• Medical options – Dr. Mary Jane Minkin, a Clinical Professor of Gynecology, Reproductive Sciences and Obstetrics at Yale School of Medicine, believes, when considering the treatment of menopause-associated hair loss, hormone replacement therapy with the use of estrogen for a short term (a few months) can give an indication whether or not the problem can be solved. As soon as the cause of hair loss is determined, the therapy usually begins with administering topical preparations containing minoxidil.  Other options may include such anti-androgens as spironolactone, finasteride or cyproterone acetate.1,2
  • Lifestyle changes. Stress management is very important during menopause.  Relaxation techniques such as meditation or deep breathing, exercising regularly, eating healthy food and getting adequate and regular sleep can all help to cope with other annoying symptoms of menopause.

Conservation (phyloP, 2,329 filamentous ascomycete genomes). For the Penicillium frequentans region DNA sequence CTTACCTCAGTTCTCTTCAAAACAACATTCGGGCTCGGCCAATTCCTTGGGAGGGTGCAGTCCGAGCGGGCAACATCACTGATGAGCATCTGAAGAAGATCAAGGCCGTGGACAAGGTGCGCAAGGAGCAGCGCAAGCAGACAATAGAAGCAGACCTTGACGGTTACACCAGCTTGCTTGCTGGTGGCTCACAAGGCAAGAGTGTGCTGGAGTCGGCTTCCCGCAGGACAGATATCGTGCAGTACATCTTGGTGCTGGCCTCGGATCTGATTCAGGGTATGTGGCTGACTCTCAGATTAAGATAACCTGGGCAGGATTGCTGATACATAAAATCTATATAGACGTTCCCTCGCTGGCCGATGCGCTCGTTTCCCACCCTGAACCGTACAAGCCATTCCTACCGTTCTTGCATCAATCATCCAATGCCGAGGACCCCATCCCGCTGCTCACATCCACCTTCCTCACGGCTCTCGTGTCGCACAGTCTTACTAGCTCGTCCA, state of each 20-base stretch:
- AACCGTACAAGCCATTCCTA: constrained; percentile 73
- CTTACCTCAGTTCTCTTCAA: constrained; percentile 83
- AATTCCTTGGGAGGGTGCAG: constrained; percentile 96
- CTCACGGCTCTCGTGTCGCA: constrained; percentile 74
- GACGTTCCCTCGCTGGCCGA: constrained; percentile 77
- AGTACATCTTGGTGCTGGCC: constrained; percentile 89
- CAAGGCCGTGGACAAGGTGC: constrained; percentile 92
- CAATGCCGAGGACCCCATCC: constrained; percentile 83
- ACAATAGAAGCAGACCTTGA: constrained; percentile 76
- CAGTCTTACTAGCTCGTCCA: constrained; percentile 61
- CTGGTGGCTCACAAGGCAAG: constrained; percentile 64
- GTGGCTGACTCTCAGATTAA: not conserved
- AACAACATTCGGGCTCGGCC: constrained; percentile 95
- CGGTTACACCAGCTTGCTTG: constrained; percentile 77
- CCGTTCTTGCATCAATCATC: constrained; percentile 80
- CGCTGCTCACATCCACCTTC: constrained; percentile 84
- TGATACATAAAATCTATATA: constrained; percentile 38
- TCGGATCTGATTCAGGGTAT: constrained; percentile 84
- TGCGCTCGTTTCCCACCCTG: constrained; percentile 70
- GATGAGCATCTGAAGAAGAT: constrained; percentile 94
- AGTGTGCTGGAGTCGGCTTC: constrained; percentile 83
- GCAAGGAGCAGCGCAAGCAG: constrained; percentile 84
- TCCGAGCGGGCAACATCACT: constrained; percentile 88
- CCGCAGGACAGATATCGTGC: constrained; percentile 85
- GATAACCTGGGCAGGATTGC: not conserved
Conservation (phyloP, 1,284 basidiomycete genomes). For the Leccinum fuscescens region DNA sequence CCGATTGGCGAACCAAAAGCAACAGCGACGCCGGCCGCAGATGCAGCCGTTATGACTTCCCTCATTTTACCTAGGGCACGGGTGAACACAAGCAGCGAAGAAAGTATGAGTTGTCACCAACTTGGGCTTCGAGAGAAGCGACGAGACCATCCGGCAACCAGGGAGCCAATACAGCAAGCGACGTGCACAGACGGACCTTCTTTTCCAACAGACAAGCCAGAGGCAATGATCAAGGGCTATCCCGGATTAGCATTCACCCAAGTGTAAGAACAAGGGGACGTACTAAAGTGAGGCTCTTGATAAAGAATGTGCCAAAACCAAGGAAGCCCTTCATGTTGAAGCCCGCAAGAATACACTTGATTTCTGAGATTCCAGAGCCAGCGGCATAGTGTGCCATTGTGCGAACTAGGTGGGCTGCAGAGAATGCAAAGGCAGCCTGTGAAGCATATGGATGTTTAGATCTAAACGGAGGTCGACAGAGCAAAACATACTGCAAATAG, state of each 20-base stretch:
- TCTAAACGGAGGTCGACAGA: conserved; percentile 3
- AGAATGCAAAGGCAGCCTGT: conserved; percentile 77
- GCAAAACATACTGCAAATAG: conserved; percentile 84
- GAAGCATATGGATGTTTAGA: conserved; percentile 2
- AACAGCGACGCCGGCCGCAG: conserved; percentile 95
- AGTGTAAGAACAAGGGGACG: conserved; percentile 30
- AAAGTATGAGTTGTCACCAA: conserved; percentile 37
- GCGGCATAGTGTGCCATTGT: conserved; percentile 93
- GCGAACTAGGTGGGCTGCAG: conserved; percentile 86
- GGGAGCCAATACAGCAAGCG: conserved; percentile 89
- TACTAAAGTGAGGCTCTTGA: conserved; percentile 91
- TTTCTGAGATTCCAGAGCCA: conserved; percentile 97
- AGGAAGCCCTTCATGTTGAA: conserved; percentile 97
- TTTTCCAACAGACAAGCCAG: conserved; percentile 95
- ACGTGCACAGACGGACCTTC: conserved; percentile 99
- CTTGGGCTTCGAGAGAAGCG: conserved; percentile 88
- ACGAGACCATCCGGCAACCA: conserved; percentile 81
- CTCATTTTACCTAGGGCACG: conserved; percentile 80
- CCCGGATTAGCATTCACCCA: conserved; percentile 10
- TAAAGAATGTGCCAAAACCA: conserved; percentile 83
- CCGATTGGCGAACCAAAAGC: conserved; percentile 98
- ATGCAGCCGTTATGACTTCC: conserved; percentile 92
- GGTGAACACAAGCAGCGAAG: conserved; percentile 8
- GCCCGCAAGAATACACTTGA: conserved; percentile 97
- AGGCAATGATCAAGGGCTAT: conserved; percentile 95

The Bottom Line

Alopecia is a very frustrating problem for every woman.  If you notice hair loss and it is becoming a problem, it is highly recommended youseek the opinion of a doctor to eliminate the possibility of a nutrient deficiency or a medical condition.  Never assume that alopecia is a normal part of menopause because other potentially serious conditions may be overlooked as the cause of hair loss.

 

References

  1. Management of Androgenetic Alopecia in Postmenopausal Women. (Rivera R, Guerra-Tapia A.; Actas Dermosifiliogr. 2008 May;99(4):257-61.)  http://apps.elsevier.es/
  2. A review of hormonal therapy for female pattern (androgenic) alopecia (Noah Scheinfeld; Dermatology Online Journal 2008 Mar 15;14(3):1.) http://escholarship.org/uc/item/3b81s01s